Maham Anjum is an award winning ceramicist based in London. We were introduced to her stunning work, while developing the designs for the first Hoppers Restaurant on Frith Street.
Our mutual client Karam Sethi discovered Maham and collaborated with her to produce the authentic Sri Lankan style crockery set for the restaurant. These finer details and tactile elements are what make Hoppers such an experiential dining experience.
When we wanted to design some bespoke ceramics as Christmas gifts, Maham was first and foremost in our minds.
Photography by Alice Whitby
You have produced some beautiful pieces for an array of successful chefs and restaurants. How did you get introduced to that industry and what was your first project working alongside a chef?
One of my first project was working with Jamie Oliver’s JME brand alongside his food team. I designed tableware and serve ware working closely with the food team. Around the same time I met Chef Vivek Singh who was interested in introducing the high fired terracotta tableware (in his restaurants The Cinnamon Club and Cinnamon Kitchen) I had developed in Sri Lanka. This was a unique project where potters made the items on the potters wheel using a clay body that we had developed to fire high making it suitable for restaurant use. The ware was glazed and fired in a modern factory and shipped to the UK.
It must be such a creative process to think about how the plate, as a frame for the food, how it can compliment and enhance a restaurants’ dish. Are you provided with a preview or ‘taster’ of a chef’s menu to assist you with developing the designs and materials for a new range?
I work closely with the Chef and their team. For example with Hoppers, Karam and Karan gave me a clear idea of their concept and how they wanted the food to be presented. I work on many samples to get a particular item in the range so that it fits the brief, enhancing the food served on it. This is a process where the Chefs use the plate or bowl and give feedback. That feedback is imperative in fine tuning the proportion, colour and functional qualities of the particular piece.
Is there a cuisine that you have not yet designed for that you would keen to collaborate on? Ie. Japanese dining, with all of it’s intricacies and ceremony?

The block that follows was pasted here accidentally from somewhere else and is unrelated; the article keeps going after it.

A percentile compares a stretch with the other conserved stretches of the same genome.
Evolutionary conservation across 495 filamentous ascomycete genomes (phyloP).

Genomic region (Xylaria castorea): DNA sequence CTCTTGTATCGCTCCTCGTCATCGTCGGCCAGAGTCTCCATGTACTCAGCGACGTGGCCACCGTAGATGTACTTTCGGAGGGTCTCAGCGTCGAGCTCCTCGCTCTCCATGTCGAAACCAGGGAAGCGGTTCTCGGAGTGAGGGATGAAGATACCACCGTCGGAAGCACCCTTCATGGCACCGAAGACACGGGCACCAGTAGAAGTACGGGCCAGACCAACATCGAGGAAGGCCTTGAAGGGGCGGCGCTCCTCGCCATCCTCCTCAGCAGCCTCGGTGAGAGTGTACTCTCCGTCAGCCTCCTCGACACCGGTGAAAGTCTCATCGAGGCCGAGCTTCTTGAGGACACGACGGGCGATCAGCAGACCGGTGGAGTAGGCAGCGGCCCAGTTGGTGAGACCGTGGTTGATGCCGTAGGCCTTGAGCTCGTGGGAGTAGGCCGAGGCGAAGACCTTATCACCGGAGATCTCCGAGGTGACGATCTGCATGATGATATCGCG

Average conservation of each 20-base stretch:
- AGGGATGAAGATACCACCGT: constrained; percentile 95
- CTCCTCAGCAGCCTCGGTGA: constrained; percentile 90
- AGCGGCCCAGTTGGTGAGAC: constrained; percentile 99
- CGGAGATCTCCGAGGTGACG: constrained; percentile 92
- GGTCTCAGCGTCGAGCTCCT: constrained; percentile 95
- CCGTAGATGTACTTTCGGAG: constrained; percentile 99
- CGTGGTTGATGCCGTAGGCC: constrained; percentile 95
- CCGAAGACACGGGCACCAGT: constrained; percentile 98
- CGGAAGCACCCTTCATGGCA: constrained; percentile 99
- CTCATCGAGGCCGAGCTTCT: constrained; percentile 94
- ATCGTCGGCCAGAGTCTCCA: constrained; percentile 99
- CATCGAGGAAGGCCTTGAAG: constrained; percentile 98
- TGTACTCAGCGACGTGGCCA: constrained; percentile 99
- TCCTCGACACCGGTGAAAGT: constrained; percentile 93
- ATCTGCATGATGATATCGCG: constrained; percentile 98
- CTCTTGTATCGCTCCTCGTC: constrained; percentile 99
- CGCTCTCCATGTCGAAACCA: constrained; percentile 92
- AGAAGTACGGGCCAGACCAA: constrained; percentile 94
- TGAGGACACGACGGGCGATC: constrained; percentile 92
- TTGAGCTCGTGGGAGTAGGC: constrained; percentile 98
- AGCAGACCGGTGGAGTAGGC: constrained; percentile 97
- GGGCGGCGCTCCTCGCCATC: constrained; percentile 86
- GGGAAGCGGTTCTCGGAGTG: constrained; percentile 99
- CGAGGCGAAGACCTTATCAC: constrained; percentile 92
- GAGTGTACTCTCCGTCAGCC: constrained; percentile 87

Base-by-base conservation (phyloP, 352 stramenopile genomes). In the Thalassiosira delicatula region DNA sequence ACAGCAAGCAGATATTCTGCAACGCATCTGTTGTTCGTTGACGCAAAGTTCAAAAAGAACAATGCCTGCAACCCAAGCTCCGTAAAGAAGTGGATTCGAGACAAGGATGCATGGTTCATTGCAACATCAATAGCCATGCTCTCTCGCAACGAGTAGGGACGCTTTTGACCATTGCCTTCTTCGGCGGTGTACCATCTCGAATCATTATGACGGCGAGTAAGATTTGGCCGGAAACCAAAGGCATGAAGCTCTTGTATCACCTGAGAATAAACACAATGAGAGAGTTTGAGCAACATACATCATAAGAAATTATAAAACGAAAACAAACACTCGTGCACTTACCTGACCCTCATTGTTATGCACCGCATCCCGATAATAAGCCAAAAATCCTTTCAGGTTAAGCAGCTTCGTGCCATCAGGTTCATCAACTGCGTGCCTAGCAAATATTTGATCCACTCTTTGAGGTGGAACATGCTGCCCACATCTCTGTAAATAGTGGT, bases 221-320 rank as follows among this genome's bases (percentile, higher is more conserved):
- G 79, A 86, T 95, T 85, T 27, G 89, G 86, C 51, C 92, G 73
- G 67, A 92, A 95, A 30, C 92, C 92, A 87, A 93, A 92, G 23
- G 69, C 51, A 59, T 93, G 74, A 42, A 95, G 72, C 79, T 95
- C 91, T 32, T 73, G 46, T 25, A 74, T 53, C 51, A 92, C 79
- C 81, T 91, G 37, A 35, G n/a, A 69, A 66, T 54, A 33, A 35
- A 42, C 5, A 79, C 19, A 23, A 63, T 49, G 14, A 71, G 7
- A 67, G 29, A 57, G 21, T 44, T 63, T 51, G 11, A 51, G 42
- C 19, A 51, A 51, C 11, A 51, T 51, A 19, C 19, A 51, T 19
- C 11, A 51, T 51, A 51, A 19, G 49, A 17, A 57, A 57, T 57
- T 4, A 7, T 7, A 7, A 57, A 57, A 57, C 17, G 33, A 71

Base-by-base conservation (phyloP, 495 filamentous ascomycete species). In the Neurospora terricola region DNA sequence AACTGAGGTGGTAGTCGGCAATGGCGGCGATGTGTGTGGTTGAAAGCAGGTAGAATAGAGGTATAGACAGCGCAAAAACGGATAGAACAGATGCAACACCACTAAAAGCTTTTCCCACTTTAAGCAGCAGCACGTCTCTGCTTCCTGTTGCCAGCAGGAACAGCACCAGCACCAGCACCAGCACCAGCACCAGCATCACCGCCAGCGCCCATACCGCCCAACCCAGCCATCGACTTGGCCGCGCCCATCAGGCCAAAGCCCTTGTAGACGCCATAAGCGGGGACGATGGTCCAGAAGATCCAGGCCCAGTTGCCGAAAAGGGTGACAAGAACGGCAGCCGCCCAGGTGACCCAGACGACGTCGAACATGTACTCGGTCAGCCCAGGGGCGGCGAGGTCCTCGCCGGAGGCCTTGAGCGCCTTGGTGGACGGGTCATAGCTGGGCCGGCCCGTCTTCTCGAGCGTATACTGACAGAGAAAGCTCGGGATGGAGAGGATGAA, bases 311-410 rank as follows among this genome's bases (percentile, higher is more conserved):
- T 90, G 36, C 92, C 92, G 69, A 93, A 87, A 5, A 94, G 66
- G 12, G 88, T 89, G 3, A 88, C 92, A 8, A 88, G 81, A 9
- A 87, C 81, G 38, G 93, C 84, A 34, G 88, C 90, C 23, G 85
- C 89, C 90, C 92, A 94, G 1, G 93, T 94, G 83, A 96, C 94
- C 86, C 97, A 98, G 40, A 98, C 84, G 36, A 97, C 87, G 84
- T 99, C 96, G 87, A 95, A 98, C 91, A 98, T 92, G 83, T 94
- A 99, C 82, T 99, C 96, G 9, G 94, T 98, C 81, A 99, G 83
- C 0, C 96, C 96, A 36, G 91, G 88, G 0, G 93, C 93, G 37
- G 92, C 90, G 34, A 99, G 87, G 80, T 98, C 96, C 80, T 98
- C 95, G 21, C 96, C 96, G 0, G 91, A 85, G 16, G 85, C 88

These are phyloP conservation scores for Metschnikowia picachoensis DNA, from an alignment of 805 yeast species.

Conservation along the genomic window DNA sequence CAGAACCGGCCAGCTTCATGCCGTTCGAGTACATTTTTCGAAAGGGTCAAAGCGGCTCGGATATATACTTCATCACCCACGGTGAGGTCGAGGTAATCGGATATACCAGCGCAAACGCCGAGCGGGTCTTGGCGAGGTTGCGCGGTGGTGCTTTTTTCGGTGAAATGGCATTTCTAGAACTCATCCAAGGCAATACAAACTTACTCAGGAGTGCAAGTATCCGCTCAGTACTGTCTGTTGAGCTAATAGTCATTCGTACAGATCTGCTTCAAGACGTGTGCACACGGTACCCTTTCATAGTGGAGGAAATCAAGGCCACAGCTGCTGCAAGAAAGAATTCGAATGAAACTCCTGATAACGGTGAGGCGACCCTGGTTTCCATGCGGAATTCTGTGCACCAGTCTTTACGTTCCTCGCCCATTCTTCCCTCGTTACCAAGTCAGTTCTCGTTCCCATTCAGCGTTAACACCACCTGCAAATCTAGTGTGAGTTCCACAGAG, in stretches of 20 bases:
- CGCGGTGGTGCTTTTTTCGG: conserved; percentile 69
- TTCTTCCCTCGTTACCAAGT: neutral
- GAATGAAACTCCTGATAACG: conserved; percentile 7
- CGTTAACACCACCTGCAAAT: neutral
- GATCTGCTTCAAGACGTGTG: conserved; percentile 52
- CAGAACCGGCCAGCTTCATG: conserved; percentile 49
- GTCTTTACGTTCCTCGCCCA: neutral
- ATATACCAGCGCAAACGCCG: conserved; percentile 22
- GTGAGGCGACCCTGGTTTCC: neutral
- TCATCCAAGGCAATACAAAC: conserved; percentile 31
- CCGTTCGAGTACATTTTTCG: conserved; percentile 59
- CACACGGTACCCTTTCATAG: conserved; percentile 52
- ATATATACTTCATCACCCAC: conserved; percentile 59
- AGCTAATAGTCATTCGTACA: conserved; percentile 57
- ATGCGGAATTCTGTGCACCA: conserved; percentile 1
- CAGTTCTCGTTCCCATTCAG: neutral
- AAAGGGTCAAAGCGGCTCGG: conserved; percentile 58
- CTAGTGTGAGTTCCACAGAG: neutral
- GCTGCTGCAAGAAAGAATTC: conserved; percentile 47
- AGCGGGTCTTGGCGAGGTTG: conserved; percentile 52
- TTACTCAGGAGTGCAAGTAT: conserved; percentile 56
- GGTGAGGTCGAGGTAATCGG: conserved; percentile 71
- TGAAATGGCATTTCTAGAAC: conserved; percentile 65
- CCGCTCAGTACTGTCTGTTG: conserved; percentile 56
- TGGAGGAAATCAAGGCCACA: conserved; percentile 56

Food of Central and South America, in particular Mexico. The small plates, the different and diverse ways of preparation, the colours of the food, ingredients used, the presentation of the food all enthuse me.
I have designed for Narumi, a bone china manufacture in Japan, our range focused on the Japanese customer as well as the and Far eastern hospitality market. Here I got a chance to investigate and look into the relationship between food and the contemporary Japanese customer
I’ve just finished a project on a West African food concept. The raw hand-built qualities of everyday ware being translated into a fine dining concept were very exciting.
Your knowledge of different clays and stoneware is extensive. Is there a favourite material that you enjoy working with most?
I love working various kinds of clays, they are all different like people. My favourite is the humble terracotta. It is a clay that has a wide firing range, the colour varies (depending on were the items are placed in the kiln) Its various functional qualities eg for cooking, serving and eating out of. The contrasts of coloured and reactive glazes that compliment it.
Are there other ceramicist and artists that have inspired your work over the years?
My guru’s David Queensberry and Martin Hunt. Lucie Rie, Eva Zeisel, the artisan potters in Sri Lanka, South Asia and Africa I have worked with. Painters such as Lucio Fontana, Howard Hodgkin and Shakir Ali. More recently the interior designers I have worked with – Katy Manolescue of Article Design Studio.
Haha, thank you Maham.